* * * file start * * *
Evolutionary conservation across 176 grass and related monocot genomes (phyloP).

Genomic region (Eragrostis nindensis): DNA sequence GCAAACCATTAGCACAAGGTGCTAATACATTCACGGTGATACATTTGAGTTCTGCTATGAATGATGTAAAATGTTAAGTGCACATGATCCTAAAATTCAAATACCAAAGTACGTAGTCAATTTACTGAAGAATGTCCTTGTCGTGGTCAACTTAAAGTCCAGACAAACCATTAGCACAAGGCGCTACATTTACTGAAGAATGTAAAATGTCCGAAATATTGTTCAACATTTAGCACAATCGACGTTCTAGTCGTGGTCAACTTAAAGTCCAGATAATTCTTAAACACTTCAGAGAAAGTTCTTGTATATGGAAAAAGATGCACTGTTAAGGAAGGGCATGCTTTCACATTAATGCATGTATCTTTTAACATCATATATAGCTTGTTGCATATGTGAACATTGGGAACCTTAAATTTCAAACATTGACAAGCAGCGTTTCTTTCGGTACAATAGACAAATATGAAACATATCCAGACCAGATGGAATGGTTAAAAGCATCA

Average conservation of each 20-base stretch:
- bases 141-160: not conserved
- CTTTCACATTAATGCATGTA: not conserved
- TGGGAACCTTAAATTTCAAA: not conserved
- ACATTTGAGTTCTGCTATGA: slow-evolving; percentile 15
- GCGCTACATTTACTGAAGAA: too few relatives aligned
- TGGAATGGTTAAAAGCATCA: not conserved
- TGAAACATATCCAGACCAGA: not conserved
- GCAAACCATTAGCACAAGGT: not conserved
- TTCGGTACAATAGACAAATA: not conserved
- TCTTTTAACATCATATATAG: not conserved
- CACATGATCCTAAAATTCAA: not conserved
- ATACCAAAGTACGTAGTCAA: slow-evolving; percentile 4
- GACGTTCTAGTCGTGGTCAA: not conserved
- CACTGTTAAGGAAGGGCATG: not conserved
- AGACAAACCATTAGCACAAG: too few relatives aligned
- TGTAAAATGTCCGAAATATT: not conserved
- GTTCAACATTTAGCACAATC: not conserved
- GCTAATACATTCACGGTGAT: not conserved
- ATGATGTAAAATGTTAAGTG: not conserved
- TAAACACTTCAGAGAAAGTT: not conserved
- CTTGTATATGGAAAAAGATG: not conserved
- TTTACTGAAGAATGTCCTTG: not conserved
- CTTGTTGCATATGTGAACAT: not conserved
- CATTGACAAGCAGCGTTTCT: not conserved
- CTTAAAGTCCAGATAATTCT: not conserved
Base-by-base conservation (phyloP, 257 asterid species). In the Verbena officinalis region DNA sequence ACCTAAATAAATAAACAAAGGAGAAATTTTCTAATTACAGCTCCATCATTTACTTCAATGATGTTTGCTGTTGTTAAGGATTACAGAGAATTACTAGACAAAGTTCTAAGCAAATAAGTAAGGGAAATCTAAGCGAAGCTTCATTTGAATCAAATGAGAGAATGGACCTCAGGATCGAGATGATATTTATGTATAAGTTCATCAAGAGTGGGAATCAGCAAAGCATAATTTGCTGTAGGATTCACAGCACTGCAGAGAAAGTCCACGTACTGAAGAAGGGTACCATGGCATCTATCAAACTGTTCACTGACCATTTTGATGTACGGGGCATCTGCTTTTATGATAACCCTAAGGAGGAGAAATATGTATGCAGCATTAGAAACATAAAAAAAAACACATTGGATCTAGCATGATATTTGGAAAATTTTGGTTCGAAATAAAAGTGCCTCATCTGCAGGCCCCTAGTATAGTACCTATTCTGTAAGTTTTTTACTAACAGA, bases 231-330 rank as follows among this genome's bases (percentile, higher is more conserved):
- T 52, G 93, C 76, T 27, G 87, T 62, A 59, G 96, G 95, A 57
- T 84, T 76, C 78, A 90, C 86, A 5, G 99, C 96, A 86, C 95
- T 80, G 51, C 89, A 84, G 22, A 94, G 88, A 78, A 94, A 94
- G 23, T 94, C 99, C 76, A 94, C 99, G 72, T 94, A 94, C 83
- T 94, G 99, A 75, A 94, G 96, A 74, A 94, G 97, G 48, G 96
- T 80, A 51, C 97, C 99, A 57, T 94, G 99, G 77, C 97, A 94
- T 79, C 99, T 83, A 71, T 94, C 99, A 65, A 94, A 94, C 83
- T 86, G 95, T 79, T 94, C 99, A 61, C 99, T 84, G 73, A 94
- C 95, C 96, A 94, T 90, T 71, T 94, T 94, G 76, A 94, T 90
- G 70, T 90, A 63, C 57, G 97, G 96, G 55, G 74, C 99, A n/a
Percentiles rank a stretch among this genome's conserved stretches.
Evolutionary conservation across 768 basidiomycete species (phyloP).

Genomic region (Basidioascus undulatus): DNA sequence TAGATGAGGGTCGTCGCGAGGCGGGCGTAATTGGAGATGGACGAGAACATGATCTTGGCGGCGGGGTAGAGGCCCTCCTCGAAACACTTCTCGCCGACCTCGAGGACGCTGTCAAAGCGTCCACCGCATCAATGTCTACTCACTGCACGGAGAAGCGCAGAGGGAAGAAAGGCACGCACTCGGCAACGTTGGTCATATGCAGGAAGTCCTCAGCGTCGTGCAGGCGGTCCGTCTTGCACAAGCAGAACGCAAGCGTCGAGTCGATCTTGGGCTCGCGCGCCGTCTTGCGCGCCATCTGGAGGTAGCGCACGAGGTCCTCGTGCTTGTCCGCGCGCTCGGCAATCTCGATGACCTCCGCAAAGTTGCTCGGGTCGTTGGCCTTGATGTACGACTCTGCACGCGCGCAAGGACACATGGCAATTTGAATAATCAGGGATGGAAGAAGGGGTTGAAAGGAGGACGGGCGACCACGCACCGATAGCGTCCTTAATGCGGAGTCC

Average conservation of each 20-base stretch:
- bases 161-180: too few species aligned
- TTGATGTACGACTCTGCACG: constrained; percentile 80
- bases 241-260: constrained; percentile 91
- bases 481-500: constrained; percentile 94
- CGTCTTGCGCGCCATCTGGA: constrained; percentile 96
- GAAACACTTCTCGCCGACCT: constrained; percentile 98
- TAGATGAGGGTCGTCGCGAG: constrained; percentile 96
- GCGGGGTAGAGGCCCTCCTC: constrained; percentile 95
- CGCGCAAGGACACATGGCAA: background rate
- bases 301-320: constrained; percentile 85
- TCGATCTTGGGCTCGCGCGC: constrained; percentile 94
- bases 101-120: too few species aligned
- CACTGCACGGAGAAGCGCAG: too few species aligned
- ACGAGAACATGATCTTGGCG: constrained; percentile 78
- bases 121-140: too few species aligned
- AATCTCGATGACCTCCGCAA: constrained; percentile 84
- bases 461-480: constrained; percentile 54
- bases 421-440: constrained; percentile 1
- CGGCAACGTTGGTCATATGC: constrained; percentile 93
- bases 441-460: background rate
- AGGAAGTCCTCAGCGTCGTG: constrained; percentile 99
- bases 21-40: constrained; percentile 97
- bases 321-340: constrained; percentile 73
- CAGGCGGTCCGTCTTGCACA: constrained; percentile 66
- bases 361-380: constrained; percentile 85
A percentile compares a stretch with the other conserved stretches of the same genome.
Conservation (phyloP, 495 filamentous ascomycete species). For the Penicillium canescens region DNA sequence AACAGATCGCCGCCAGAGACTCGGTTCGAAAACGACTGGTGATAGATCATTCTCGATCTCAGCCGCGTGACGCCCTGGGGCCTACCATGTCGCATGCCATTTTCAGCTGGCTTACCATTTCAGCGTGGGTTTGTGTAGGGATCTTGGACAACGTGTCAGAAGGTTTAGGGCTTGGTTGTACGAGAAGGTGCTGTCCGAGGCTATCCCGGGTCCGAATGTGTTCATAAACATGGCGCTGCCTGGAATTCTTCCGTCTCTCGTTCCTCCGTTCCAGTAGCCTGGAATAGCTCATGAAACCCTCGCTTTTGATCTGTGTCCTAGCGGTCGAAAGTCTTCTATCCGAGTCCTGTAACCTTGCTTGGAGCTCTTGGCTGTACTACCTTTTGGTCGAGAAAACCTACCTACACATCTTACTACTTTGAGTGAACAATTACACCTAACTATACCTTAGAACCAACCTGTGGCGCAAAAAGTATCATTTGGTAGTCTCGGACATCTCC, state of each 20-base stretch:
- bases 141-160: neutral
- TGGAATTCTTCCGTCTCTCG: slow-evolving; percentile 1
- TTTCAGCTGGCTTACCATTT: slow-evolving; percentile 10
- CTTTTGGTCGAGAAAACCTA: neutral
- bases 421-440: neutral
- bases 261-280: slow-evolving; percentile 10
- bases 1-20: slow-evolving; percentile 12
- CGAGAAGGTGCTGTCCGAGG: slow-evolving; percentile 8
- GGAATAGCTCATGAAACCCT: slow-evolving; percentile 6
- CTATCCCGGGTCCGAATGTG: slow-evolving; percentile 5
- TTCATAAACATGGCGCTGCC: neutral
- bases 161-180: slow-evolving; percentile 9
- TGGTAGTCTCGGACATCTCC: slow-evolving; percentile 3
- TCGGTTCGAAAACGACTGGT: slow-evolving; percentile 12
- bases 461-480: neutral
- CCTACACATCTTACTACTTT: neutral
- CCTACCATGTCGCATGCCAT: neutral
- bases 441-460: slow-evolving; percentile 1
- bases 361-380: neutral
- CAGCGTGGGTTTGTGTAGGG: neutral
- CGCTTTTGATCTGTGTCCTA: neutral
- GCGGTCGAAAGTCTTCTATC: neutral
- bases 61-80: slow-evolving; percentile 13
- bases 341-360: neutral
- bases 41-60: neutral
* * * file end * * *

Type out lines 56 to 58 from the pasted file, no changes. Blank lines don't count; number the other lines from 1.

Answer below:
- CACTGCACGGAGAAGCGCAG: too few species aligned
- ACGAGAACATGATCTTGGCG: constrained; percentile 78
- bases 121-140: too few species aligned